Published: Oct. 19, 2016
LANSING, MI – Sparrow cardiologists have marked a milestone by completing their 50th procedure to implant a leadless pacemaker, a device that aids Patients with heart arrhythmia but without invasive surgery.
Sparrow is one of the few hospitals nationwide with access to the technology.
Traditional pacemakers take an hour or more to implant and require electrical leads connecting the device directly to the Patient’s heart. With more than one million people globally receiving pacemakers annually, the new technology has the potential to revolutionize how Patients are treated — and how they recover.
At less than 10 percent the size of a traditional pacemaker, the new leadless device is implanted using a catheter procedure that allows Physicians to place the device directly inside the heart, without subjecting Patients to invasive surgery or possible complications.
Sparrow Cardiologist John Ip, M.D., an investigator with the Sparrow Clinical Research Institute (SCRI), was one of the first to implant the leadless Nanostim device in February 2014.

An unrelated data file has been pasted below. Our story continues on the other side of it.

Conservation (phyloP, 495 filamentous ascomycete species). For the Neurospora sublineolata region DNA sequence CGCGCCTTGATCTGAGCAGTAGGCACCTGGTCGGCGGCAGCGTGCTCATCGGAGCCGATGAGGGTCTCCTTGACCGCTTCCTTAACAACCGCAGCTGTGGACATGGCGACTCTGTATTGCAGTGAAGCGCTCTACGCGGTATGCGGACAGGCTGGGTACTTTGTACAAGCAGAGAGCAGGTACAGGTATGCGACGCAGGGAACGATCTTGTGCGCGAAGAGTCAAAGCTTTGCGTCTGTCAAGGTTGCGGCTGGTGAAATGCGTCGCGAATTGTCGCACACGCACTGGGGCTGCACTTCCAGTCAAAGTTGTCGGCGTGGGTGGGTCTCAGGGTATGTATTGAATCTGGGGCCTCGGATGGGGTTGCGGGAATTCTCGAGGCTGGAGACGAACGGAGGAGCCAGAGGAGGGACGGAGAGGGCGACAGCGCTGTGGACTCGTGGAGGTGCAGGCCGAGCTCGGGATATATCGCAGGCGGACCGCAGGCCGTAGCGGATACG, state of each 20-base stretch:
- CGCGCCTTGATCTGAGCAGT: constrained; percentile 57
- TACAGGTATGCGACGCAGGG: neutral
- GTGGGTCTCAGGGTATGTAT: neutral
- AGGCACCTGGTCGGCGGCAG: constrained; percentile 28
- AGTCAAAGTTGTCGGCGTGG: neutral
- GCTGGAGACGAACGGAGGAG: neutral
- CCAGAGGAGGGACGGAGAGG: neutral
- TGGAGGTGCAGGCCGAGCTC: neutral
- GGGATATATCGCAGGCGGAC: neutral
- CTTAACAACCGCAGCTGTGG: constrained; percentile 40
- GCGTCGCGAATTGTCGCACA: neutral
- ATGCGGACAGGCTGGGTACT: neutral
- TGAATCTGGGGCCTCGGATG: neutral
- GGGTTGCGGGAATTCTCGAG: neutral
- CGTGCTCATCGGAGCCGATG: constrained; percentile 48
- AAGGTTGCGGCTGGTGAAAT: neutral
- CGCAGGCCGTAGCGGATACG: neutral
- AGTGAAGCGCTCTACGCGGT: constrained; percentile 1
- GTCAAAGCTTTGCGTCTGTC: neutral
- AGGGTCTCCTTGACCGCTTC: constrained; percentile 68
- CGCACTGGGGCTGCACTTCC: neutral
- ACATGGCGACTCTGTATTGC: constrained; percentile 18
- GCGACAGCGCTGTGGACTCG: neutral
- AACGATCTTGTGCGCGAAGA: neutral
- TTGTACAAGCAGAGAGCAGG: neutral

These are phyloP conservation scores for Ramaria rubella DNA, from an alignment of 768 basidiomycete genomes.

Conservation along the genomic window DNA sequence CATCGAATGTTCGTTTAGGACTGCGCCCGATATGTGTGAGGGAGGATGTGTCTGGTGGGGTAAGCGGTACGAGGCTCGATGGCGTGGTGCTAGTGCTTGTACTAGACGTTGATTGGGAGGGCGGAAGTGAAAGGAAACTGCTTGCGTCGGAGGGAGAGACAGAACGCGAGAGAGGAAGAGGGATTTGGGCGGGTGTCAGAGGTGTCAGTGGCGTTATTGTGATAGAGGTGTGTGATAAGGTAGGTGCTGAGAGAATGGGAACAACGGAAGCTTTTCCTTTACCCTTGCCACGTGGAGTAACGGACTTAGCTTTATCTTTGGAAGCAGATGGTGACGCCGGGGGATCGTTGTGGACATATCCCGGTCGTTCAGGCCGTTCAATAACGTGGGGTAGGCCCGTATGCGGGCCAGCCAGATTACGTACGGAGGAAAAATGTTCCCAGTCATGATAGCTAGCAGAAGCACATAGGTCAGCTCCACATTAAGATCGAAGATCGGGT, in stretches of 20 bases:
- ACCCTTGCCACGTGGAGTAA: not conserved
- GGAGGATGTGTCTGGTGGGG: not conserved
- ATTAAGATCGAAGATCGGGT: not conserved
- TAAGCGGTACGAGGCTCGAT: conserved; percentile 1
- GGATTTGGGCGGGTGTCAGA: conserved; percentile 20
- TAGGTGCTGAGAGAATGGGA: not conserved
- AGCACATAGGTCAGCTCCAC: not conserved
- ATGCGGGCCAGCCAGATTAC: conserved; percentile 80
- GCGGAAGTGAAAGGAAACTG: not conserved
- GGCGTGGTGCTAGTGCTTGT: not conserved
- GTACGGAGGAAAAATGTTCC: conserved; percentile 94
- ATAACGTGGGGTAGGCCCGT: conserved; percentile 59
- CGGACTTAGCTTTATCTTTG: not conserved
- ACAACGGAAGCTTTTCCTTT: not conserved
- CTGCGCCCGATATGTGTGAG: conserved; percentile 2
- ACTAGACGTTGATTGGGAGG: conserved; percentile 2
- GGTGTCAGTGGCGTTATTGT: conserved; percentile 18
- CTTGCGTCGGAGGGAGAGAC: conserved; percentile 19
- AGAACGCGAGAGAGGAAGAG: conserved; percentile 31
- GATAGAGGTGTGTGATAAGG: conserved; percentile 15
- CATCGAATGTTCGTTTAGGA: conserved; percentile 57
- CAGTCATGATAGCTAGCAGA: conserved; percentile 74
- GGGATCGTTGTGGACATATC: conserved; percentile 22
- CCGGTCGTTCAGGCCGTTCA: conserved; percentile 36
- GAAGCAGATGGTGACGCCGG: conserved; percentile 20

“Sparrow is a national leader in research and pioneering new methods of care, and our work with the new leadless pacemaker is a perfect example of why it’s important to our Patients and our community that we continue to participate in rigorous, groundbreaking work,” Dr. Ip said. “As doctors, we always want to give our Patients the best care and smoothest recovery possible. This technology helps us continue to make strides in both.”
Sparrow delivers the most comprehensive heart care in mid-Michigan. Our Heart and Vascular Center has the newest technology in the region.
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